Cisco recently added two designations to its Data Center Specialist group of certifications: Cisco Data Center Application Services Design Specialist and Cisco Data Center Application Services Support Specialist. The support certification has CCNA certification as a prerequisite while the design option requires CCDA certification first. Each requires an additional corresponding Data Center Application Services exam.

PMI Risk Management Professional Launched

The Project Management Institute (PMI), vendor of the successful Project Management Professional (PMP) certification, is in the pilot phase of a new credential for risk management professionals. The PMI Risk Management Professional (PMI-RMP) certification is for individuals who are charged with assessing and identifying project risks and preparing plans to mitigate them.

To qualify to sit for the PMP-RMP exam, you must first meet an experience requirement of 3000 to 4500 hours, depending on your educational background, as well as provide evidence of formal project risk management education. The exam contains 150 scored questions and has a 3.5 hour time limit. Topics covered include risk communication, risk analysis, risk response planning, and risk governance. The exam fee is $670 or €555 for nonmembers of PMI. Member pricing is $520 or €430. The certification handbook can be read on the PMI website (PDF).
If you are the pioneering type, be one of the first 100 people to take the exam and receive a 50% refund of your exam price and be entered in a drawing for $1,000. You must take the exam by October 31, 2008, to be eligible for this offer.

Tuesday, July 15, 2008

Is this Enough for CCNA

A firend of mine named Tesl and me are currently working away at our CCNA, and hope to get it within the next couple of weeks. We are trying to read all the material we can get his hands on, but we are a little worried that we need to buy some more.

We are using the Sybex CCNA 4th Edition by Todd Lammle. Has the exam changed enough to justify buying the 5th edition? Ideally we don't want to have to fork out more if its not really necessary.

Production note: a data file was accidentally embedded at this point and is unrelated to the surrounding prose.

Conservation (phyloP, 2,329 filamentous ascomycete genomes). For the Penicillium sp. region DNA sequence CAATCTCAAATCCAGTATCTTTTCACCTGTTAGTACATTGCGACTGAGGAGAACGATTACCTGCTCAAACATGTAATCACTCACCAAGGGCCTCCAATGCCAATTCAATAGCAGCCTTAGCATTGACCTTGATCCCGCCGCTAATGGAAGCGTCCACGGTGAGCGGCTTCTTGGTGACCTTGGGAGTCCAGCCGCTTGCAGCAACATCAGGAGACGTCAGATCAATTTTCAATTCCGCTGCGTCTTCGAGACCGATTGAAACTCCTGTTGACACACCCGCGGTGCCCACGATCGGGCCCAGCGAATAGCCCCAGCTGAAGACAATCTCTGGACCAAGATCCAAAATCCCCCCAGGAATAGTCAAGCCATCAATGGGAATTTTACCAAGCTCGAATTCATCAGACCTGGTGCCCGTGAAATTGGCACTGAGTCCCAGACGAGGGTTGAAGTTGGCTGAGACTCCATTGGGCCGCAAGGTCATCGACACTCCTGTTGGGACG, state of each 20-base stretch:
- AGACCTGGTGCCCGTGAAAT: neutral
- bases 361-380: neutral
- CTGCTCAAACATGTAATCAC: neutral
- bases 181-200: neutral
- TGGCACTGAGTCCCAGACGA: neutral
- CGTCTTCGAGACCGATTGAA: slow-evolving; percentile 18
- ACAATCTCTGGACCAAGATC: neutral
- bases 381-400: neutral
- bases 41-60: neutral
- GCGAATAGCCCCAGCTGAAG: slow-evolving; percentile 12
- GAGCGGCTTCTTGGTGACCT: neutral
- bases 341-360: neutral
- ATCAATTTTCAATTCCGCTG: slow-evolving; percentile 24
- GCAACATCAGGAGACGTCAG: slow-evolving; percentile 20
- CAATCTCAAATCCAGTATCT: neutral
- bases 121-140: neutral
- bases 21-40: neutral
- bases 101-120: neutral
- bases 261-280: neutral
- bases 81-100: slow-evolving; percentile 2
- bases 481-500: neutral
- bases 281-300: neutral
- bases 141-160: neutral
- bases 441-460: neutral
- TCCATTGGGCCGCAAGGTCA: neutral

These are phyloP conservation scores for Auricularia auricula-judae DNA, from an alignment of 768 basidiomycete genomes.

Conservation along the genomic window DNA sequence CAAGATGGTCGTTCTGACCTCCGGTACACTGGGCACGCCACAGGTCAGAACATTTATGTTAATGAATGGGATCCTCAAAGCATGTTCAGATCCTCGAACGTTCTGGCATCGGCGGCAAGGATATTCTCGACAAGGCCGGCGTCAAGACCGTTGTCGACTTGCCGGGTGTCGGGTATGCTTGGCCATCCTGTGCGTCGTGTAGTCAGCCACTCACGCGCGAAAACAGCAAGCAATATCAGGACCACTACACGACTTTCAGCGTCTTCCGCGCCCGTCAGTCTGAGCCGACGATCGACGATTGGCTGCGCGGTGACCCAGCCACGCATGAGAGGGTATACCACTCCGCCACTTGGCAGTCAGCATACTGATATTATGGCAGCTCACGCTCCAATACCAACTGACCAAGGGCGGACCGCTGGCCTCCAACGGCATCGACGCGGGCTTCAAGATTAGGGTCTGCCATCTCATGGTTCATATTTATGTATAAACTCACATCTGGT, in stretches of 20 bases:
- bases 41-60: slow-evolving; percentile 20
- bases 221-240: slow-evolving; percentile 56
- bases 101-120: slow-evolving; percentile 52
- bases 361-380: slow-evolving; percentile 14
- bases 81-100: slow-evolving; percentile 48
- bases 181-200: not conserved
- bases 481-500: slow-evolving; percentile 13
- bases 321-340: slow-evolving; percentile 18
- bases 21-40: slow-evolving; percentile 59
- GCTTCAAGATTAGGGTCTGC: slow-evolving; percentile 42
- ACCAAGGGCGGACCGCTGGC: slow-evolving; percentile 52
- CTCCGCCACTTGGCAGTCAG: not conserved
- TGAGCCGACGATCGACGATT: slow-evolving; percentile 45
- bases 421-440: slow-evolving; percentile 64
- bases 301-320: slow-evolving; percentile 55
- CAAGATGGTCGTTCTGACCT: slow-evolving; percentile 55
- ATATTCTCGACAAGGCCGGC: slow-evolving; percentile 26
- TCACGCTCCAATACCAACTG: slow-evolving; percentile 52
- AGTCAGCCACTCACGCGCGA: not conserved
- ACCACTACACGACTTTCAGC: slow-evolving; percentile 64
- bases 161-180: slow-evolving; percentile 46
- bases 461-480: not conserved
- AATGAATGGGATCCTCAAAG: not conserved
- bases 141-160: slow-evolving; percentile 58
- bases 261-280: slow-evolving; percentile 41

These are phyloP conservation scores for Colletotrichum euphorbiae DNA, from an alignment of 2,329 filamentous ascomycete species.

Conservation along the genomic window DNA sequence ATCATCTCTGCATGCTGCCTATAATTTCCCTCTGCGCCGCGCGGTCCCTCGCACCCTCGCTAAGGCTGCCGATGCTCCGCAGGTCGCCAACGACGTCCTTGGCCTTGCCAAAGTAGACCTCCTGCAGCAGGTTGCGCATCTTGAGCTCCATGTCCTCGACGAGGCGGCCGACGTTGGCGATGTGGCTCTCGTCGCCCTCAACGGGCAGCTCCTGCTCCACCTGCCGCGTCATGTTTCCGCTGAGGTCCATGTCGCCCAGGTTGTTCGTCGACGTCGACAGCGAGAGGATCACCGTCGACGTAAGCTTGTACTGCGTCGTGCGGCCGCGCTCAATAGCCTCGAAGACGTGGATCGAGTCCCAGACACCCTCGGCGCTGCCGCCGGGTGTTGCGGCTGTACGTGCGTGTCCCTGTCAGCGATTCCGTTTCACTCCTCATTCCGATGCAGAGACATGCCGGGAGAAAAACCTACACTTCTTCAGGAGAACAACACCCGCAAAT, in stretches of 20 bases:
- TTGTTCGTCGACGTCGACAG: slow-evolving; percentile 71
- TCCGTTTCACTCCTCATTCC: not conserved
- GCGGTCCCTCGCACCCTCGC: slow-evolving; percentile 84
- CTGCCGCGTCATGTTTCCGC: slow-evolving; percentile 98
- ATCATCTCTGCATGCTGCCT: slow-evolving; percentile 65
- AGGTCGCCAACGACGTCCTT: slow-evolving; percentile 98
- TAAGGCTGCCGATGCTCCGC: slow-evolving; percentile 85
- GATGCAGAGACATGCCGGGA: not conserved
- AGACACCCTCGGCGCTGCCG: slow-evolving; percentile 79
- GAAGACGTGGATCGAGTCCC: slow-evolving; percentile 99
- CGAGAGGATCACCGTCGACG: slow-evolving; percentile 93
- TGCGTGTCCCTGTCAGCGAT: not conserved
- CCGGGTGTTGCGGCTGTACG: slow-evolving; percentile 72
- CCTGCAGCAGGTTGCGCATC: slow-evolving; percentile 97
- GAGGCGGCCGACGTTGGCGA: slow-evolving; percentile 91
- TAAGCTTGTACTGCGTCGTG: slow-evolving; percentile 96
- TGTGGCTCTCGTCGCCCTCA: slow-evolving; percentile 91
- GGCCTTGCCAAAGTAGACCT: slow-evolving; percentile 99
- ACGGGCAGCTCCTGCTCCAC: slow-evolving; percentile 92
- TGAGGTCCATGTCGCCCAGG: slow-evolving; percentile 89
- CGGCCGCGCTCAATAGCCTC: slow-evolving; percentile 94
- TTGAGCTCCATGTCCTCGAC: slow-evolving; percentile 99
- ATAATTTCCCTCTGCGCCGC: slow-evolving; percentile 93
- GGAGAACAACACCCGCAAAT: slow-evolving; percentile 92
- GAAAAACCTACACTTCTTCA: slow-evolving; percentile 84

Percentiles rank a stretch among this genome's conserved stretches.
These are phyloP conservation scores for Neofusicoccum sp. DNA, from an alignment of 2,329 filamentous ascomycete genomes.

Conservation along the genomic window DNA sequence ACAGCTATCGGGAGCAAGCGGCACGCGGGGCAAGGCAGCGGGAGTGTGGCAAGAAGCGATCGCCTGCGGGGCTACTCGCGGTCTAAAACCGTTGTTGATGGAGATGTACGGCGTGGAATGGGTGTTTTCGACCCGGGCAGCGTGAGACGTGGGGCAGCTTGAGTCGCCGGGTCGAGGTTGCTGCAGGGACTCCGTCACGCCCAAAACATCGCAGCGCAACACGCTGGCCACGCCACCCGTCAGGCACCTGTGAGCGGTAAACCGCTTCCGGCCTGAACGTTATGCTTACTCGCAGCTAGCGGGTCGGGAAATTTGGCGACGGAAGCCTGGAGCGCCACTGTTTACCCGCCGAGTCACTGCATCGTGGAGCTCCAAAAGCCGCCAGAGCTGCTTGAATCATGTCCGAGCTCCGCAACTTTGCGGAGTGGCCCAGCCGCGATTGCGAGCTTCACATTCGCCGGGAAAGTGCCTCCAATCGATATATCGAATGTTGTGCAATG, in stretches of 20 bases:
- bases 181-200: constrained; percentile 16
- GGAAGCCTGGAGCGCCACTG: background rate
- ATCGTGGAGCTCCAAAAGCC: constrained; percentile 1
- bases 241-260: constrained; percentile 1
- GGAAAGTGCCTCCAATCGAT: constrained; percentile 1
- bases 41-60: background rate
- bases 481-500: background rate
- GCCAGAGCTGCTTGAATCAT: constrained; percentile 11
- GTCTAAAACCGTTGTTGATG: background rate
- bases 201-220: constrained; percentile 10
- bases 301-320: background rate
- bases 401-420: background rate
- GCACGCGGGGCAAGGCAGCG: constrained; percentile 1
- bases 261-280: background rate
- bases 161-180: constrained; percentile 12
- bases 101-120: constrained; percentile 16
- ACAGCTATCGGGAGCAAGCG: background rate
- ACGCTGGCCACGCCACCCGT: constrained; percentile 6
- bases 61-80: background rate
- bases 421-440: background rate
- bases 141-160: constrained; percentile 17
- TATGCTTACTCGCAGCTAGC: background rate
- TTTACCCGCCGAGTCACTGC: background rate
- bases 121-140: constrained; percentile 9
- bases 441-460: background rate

We've read that book through front to back three times now, twice in the past week. We've a fair bit of background in networking so feel like We've picked it up really quickly. But is that book really enough to pass with? (HWe really can't afford to buy any equipment right now).

How much of a Cisco background do we have?

Admittedly, not that much. Obviously the N+ helps and W've limited experience with simple cisco router configurations, but since We don"t have our own equipment its hard to practice. Our new job is actually not in the IT field, although we will be looking for work in the Networking/Linux field not too long after arriving in Japan.

We've spent quite a bit of the time in the past writing a lot of networking code, including a linux kernel module that altered how the OS would respond to certain TCP/IP requests (for security reasons).

Some of that was a while back though, and obviously doesn't help with things like WAN technologies and the equipment/protocols used within those. We would say that is our weak point.

What are we using to prepare for the sims (the practical element of the exam)?

Alas, not that much. More or less just what we can find online, since we don"t have access to the equipment right now. We would honestly love to hit ebay and buy some bits and pieces, but it really isn't ideal right now. Once we get my own place to live sorted out, we may buy some cisco gear and set up my own lab once in Japan =)

Have a read through similar topics on the net and take some practice tests to gauge our knowledge.

We were away for a week where we picked up that book for the first time in about a year or so, and read it twice through. Doing the practice tests on the net we are scoring anywhere between 65% - 90%. Not really good enough.

The CCNA (List of Cisco CCNA Exams: 640-802, 640-822, 640-811, 640-821, 640-801, 640-816) doesn't strike us as being difficult per se, there is just quite a wide variety of information that needs to be memorised.

Wednesday, July 02, 2008

Cheaters be Advised, Cisco Will Catch You